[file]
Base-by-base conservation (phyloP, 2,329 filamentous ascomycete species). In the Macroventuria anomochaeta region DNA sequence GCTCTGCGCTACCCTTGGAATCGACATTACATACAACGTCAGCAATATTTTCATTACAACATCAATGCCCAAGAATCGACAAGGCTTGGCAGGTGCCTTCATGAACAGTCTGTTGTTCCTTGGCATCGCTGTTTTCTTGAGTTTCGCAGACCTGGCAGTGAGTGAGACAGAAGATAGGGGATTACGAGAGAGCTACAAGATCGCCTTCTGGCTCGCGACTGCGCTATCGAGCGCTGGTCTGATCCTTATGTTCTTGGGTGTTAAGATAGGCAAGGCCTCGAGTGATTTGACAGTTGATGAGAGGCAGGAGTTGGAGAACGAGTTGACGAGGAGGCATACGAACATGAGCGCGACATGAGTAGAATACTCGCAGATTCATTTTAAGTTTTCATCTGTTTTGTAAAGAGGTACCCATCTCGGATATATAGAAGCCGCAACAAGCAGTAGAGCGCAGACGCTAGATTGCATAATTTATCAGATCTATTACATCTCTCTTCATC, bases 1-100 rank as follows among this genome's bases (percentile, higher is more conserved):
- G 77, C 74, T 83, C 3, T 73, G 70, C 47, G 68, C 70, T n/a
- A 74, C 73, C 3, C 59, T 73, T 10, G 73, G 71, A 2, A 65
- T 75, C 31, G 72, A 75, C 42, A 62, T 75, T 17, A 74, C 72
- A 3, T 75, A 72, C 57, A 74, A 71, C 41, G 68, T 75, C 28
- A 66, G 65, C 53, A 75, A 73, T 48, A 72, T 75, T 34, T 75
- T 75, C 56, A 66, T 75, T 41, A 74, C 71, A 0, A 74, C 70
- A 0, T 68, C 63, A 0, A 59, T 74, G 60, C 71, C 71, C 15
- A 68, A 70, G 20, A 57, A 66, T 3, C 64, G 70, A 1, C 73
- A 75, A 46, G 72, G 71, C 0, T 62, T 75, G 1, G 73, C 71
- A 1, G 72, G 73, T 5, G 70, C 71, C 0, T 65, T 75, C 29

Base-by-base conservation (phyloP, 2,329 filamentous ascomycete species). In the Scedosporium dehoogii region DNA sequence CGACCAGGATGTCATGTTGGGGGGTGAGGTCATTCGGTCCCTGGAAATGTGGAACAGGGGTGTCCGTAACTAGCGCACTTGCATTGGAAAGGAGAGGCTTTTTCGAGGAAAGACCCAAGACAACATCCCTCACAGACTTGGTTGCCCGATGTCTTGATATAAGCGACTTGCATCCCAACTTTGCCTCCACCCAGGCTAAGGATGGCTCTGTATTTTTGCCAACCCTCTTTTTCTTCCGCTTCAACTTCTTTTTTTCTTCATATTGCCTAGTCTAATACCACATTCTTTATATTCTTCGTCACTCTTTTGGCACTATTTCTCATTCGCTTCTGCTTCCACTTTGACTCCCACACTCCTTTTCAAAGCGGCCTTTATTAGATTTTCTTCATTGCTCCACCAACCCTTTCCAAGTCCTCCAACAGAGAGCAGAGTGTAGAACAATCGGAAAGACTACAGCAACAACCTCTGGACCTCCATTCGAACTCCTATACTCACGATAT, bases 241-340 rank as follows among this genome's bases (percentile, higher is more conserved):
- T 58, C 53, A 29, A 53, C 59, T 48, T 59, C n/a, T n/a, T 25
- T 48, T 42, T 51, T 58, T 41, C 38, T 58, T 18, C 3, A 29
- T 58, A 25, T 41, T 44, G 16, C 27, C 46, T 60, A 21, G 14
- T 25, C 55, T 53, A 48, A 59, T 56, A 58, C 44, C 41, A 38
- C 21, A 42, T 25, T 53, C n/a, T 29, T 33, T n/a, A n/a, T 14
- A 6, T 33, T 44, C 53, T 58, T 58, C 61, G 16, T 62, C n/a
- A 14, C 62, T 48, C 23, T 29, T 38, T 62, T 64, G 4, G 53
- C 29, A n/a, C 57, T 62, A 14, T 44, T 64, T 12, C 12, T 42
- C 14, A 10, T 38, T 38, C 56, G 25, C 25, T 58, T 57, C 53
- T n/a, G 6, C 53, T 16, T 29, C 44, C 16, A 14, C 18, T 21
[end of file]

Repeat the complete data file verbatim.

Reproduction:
Base-by-base conservation (phyloP, 2,329 filamentous ascomycete species). In the Macroventuria anomochaeta region DNA sequence GCTCTGCGCTACCCTTGGAATCGACATTACATACAACGTCAGCAATATTTTCATTACAACATCAATGCCCAAGAATCGACAAGGCTTGGCAGGTGCCTTCATGAACAGTCTGTTGTTCCTTGGCATCGCTGTTTTCTTGAGTTTCGCAGACCTGGCAGTGAGTGAGACAGAAGATAGGGGATTACGAGAGAGCTACAAGATCGCCTTCTGGCTCGCGACTGCGCTATCGAGCGCTGGTCTGATCCTTATGTTCTTGGGTGTTAAGATAGGCAAGGCCTCGAGTGATTTGACAGTTGATGAGAGGCAGGAGTTGGAGAACGAGTTGACGAGGAGGCATACGAACATGAGCGCGACATGAGTAGAATACTCGCAGATTCATTTTAAGTTTTCATCTGTTTTGTAAAGAGGTACCCATCTCGGATATATAGAAGCCGCAACAAGCAGTAGAGCGCAGACGCTAGATTGCATAATTTATCAGATCTATTACATCTCTCTTCATC, bases 1-100 rank as follows among this genome's bases (percentile, higher is more conserved):
- G 77, C 74, T 83, C 3, T 73, G 70, C 47, G 68, C 70, T n/a
- A 74, C 73, C 3, C 59, T 73, T 10, G 73, G 71, A 2, A 65
- T 75, C 31, G 72, A 75, C 42, A 62, T 75, T 17, A 74, C 72
- A 3, T 75, A 72, C 57, A 74, A 71, C 41, G 68, T 75, C 28
- A 66, G 65, C 53, A 75, A 73, T 48, A 72, T 75, T 34, T 75
- T 75, C 56, A 66, T 75, T 41, A 74, C 71, A 0, A 74, C 70
- A 0, T 68, C 63, A 0, A 59, T 74, G 60, C 71, C 71, C 15
- A 68, A 70, G 20, A 57, A 66, T 3, C 64, G 70, A 1, C 73
- A 75, A 46, G 72, G 71, C 0, T 62, T 75, G 1, G 73, C 71
- A 1, G 72, G 73, T 5, G 70, C 71, C 0, T 65, T 75, C 29

Base-by-base conservation (phyloP, 2,329 filamentous ascomycete species). In the Scedosporium dehoogii region DNA sequence CGACCAGGATGTCATGTTGGGGGGTGAGGTCATTCGGTCCCTGGAAATGTGGAACAGGGGTGTCCGTAACTAGCGCACTTGCATTGGAAAGGAGAGGCTTTTTCGAGGAAAGACCCAAGACAACATCCCTCACAGACTTGGTTGCCCGATGTCTTGATATAAGCGACTTGCATCCCAACTTTGCCTCCACCCAGGCTAAGGATGGCTCTGTATTTTTGCCAACCCTCTTTTTCTTCCGCTTCAACTTCTTTTTTTCTTCATATTGCCTAGTCTAATACCACATTCTTTATATTCTTCGTCACTCTTTTGGCACTATTTCTCATTCGCTTCTGCTTCCACTTTGACTCCCACACTCCTTTTCAAAGCGGCCTTTATTAGATTTTCTTCATTGCTCCACCAACCCTTTCCAAGTCCTCCAACAGAGAGCAGAGTGTAGAACAATCGGAAAGACTACAGCAACAACCTCTGGACCTCCATTCGAACTCCTATACTCACGATAT, bases 241-340 rank as follows among this genome's bases (percentile, higher is more conserved):
- T 58, C 53, A 29, A 53, C 59, T 48, T 59, C n/a, T n/a, T 25
- T 48, T 42, T 51, T 58, T 41, C 38, T 58, T 18, C 3, A 29
- T 58, A 25, T 41, T 44, G 16, C 27, C 46, T 60, A 21, G 14
- T 25, C 55, T 53, A 48, A 59, T 56, A 58, C 44, C 41, A 38
- C 21, A 42, T 25, T 53, C n/a, T 29, T 33, T n/a, A n/a, T 14
- A 6, T 33, T 44, C 53, T 58, T 58, C 61, G 16, T 62, C n/a
- A 14, C 62, T 48, C 23, T 29, T 38, T 62, T 64, G 4, G 53
- C 29, A n/a, C 57, T 62, A 14, T 44, T 64, T 12, C 12, T 42
- C 14, A 10, T 38, T 38, C 56, G 25, C 25, T 58, T 57, C 53
- T n/a, G 6, C 53, T 16, T 29, C 44, C 16, A 14, C 18, T 21